Old Drogheda Society
The first of the autumn season of lectures of the Old Drogheda Society takes place on Wednesday September 24th at 8 pm in the Governors House, Millmount when Mary McDonnell, a grandniece of Dean Anthony Cogan will speak on the life and times of noted Meath priest.
Anthony Coogan was born in Slane 1826, one of five sons and three daughters of baker Thomas Coogan and his wife Ann Sillary, a former Protestant who turned Catholic to marry Thomas.
Anthony went to school locally then attended St Finian’s Seminary in Navan, where he studied for the priesthood, becoming a dean shortly afterwards. Two of his brothers were surgeons in the British Army.
Anthony is noted for for both his academic and humanitarian work. He published three volumes on the history of the Diocese of Meath, the only ecclesiastical history on the churches and graveyards of the diocese. Cogan made great use of an extensive archive, which included manuscript materials from the early 17th century.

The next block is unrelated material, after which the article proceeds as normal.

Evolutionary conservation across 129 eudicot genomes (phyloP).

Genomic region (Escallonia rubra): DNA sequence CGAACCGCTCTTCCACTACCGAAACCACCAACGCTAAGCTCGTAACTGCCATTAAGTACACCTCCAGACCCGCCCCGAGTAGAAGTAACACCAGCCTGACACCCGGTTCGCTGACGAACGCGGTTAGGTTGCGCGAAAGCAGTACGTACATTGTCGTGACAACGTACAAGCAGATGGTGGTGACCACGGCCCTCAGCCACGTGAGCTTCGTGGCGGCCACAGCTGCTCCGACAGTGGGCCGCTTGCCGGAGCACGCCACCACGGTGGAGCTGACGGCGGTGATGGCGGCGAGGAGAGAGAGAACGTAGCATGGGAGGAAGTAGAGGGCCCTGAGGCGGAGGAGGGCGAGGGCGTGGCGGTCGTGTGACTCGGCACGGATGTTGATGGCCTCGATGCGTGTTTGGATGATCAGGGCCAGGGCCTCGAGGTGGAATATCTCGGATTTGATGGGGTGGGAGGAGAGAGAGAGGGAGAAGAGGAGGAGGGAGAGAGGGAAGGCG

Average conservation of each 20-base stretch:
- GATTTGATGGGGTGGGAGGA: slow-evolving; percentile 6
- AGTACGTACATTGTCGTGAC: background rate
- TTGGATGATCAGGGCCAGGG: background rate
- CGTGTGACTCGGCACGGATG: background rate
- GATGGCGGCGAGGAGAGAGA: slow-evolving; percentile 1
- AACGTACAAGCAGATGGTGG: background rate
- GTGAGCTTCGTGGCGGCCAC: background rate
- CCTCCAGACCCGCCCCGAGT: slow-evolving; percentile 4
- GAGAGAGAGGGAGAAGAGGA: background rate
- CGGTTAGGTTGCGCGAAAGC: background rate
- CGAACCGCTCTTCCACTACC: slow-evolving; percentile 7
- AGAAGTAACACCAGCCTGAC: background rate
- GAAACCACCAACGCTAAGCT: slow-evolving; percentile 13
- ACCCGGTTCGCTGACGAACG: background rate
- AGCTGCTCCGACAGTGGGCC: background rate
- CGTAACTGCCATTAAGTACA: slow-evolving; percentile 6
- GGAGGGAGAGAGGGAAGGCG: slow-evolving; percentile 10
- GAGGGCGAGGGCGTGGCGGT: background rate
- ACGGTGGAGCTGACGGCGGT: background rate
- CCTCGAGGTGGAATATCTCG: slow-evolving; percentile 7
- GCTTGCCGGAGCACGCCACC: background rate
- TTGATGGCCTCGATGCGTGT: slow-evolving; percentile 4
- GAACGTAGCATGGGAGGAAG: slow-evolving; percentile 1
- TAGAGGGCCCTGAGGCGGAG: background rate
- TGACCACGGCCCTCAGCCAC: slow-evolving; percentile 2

He also encouraged the bishops of Ireland to preserve chronicles of their dioceses for future generations He also did a lot of research on priests in the penal days and drew great inspiration from them. Sadly, the archive that he established in Meath does not survive as it was destroyed in 1909.
He spent 15 years as a priest in Navan where he founded the Catholic Young Men’s Society in 1863. He also did a lot of work on behalf of the poor people of Navan, fighting against bigotry and intolerance, working to relieve their squalor and overcrowding. Dean Cogan’s Trojan work was cut short when he died at the age of 45.
Dean Cogan Place in Navan was named after him and the Slane Historical Society have erected a memorial plaque on the wall of his former home, Mimnaghs Shop on Main Street.
Wednesdays lecture is open to all and a book stall will operate on the night.
Old Drogheda Society - History, Archaeology & Heritage
Millmount, Drogheda, Co. Louth, Ireland. Tel. 041-9833097